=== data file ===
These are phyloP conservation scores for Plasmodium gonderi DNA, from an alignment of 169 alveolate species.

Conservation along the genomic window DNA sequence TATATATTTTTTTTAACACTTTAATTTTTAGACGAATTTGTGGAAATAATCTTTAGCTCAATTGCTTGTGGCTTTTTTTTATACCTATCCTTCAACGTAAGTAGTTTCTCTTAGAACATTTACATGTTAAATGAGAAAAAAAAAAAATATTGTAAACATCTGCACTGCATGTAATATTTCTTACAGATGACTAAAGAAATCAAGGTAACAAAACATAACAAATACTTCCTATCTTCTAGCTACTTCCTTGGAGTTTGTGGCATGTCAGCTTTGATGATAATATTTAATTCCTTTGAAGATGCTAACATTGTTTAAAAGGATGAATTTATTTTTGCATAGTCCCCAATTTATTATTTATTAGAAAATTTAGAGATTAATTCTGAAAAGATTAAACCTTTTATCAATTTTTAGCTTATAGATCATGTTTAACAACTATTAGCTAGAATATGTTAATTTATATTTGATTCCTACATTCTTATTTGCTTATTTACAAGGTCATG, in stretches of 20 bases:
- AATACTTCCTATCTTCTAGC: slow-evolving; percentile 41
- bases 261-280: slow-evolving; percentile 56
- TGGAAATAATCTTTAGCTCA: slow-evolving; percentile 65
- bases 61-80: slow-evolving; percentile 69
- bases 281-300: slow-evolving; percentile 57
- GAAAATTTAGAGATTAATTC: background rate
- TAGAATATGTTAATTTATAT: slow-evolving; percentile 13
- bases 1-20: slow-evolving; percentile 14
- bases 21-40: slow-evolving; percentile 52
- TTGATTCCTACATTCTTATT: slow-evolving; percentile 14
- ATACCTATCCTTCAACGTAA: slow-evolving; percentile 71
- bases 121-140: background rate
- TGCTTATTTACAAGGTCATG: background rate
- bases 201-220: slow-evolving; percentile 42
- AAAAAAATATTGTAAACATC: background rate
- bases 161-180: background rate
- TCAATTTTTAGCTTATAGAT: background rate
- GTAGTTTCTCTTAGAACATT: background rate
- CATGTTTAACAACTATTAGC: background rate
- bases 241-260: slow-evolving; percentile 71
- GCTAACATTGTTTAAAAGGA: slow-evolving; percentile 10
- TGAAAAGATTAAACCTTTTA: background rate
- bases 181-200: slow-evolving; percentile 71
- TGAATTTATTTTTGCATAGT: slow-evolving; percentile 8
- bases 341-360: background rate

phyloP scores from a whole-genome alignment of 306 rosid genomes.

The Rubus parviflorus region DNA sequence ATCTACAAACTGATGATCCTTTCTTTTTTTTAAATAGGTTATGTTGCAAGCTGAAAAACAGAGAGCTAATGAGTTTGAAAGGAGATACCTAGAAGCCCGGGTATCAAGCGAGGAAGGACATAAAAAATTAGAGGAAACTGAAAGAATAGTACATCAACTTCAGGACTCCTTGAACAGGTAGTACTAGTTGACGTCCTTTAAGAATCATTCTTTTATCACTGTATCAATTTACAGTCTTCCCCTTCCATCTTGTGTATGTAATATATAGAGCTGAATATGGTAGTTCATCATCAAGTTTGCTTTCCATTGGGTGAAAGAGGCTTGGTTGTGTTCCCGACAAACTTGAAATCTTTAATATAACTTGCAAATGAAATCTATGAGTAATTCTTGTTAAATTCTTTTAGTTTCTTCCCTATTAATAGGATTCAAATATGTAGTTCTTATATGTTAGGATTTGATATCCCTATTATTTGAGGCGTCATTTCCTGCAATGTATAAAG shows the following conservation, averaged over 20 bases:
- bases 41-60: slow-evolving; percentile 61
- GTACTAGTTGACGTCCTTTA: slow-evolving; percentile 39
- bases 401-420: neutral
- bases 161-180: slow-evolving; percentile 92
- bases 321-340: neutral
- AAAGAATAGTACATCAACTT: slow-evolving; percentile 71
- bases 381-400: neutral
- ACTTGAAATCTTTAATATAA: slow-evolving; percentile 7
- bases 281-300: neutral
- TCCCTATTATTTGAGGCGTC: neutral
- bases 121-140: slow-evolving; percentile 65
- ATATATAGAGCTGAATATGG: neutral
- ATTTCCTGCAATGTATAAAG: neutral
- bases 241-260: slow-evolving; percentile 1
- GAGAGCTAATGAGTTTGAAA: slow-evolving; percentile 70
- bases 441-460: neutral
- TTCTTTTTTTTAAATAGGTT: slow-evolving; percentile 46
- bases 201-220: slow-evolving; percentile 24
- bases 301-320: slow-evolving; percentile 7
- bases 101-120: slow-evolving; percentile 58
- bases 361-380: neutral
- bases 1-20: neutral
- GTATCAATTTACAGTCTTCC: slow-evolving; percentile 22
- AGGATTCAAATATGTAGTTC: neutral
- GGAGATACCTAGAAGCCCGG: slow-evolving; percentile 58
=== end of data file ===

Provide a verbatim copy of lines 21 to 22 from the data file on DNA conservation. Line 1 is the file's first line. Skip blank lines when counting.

- CATGTTTAACAACTATTAGC: background rate
- bases 241-260: slow-evolving; percentile 71